#WomensDayWeek: Exclusive Interaction With Expert On Women’s Oral Health Care Needs

Women have unique oral health concerns. Changing hormone levels during your menstrual cycle, pregnancy, and menopause can raise your risk of problems in your mouth, teeth, or gums

Believe it or not, men and women have different oral health needs. In Fact, women’s oral health care needs change at different stages of life, including puberty, pregnancy, and menopause.

Therefore, understanding the evolving oral health needs helps in ensuring that everyone, regardless of gender or stage of life, is getting the oral health care they need to maintain healthy teeth and gums.

Women’s oral health care needs are primarily related to changing hormone levels. For example, during puberty, the increase in hormone levels can lead to swollen and sensitive gums, as well as mouth sores.

Long-term use of oral contraceptives can lead to gingivitis, as they contain progesterone or estrogen. In addition to that, women who take oral contraceptives are twice as susceptible to develop dry socket.

Regardless of the life changes or gender, a person should always keep his/her dentist informed of any medications he/she is taking, including oral contraceptives, especially before any major dental procedure.

Changing hormone levels during the menstrual cycle, pregnancy, and menopause can raise the risk of problems in the mouth, teeth, or gums.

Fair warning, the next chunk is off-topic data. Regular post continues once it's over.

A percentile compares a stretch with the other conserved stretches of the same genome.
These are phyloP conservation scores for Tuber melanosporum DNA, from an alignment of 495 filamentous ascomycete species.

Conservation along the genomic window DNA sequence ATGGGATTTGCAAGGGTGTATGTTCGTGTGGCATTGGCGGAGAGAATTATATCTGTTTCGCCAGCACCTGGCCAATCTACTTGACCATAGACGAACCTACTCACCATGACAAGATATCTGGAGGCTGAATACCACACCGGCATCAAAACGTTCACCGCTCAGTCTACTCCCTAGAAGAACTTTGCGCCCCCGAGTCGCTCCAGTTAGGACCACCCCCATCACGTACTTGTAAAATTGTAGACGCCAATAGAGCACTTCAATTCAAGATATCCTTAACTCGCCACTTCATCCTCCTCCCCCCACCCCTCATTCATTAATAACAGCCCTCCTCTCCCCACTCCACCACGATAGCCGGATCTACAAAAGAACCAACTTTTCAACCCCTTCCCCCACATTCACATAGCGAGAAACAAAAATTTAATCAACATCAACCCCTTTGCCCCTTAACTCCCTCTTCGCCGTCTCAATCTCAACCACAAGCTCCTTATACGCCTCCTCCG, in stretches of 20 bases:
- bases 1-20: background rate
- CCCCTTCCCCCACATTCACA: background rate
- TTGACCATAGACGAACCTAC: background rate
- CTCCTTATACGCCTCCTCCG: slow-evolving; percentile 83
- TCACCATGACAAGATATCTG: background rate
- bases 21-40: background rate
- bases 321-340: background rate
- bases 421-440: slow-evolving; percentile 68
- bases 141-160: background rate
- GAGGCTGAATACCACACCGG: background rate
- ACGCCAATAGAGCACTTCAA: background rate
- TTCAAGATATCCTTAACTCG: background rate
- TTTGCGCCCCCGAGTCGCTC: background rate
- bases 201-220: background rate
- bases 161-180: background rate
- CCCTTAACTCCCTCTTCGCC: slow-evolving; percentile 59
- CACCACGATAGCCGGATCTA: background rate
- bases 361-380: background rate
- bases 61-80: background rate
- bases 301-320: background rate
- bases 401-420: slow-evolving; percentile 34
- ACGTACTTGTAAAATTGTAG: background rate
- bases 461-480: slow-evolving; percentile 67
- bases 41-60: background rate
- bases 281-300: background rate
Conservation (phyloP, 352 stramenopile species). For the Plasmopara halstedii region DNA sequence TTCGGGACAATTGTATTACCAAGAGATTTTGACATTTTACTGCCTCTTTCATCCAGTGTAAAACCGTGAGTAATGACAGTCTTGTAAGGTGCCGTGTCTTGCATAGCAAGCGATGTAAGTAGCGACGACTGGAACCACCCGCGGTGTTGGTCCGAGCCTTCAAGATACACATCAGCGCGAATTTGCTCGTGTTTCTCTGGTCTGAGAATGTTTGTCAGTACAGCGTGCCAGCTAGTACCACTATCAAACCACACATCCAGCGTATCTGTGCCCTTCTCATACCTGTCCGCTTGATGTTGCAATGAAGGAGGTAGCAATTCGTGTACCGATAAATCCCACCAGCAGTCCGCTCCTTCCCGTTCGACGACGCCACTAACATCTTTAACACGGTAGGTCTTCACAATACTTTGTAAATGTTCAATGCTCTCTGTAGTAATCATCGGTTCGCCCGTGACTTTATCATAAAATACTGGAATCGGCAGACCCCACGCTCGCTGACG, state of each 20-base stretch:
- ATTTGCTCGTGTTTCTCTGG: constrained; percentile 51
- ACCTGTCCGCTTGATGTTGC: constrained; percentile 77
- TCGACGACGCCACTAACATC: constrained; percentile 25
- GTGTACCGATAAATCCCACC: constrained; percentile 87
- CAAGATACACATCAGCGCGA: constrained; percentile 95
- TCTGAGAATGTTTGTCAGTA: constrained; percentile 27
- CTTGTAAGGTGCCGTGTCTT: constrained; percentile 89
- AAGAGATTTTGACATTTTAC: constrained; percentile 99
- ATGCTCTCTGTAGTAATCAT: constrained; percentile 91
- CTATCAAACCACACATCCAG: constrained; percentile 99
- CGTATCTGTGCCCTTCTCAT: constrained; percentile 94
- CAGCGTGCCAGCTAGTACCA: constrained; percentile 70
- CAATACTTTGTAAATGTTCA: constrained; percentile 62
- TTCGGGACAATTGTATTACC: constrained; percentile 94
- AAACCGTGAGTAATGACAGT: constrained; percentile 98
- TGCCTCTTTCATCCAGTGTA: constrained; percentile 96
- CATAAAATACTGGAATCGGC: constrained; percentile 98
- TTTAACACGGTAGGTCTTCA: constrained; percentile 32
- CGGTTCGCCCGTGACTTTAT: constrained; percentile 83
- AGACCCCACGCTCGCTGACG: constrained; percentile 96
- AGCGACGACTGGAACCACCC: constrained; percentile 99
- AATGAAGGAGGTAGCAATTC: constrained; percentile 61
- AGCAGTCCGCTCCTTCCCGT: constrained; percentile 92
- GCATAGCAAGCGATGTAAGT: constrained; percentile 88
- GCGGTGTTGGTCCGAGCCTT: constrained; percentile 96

HeathWire, in an exclusive interaction with Dr. Namrata Rupani, a dentist, commercial photographer, entrepreneur, and TEDx speaker, has tried to understand the unique oral health problems of women.

Watch the Full Interaction in the video below:

“Women do have an increased sensitivity to oral health problems due to the hormonal changes they experience. Women have hormones like estrogen or progesterone which basically cause more blood flow to the gums which causes them to become more sensitive and over-reactive. It is not just the menstrual cycle and menopause, the onset of puberty and oral contraceptives also affect the women’s oral health,” Dr. Namrata says.

“Other than the hormonal conditions there are health issues like diabetes and thyroid imbalances which do affect oral health,” adds Dr. Rupani.

How does pregnancy affect oral health?

Dr. Rupani explains, “Pregnancy gingivitis is a very common problem that I see a lot in the clinic. This is an oral disease that women face during their pregnancy. This is caused by an increase in hormones of estrogen and progesterone that basically causes gum disease and can occur any time during pregnancy between the second the eighth months. It’s a vicious cycle. Due to the increase in progesterone the blood flow increases in the gums, the gums can be swollen so, there is more plague build up.”

Giving a message to all the women who avoid coming to a dentist during the pregnancy, she says, “It is perfectly safe to visit a dentist during the pregnancy, especially during the second trimester or during the initial stages of your third trimester. It is perfectly safe to visit a dentist. Timely visit to a dentist will ensure that there is no oral disease, no gingivitis that you might get during pregnancy.” 

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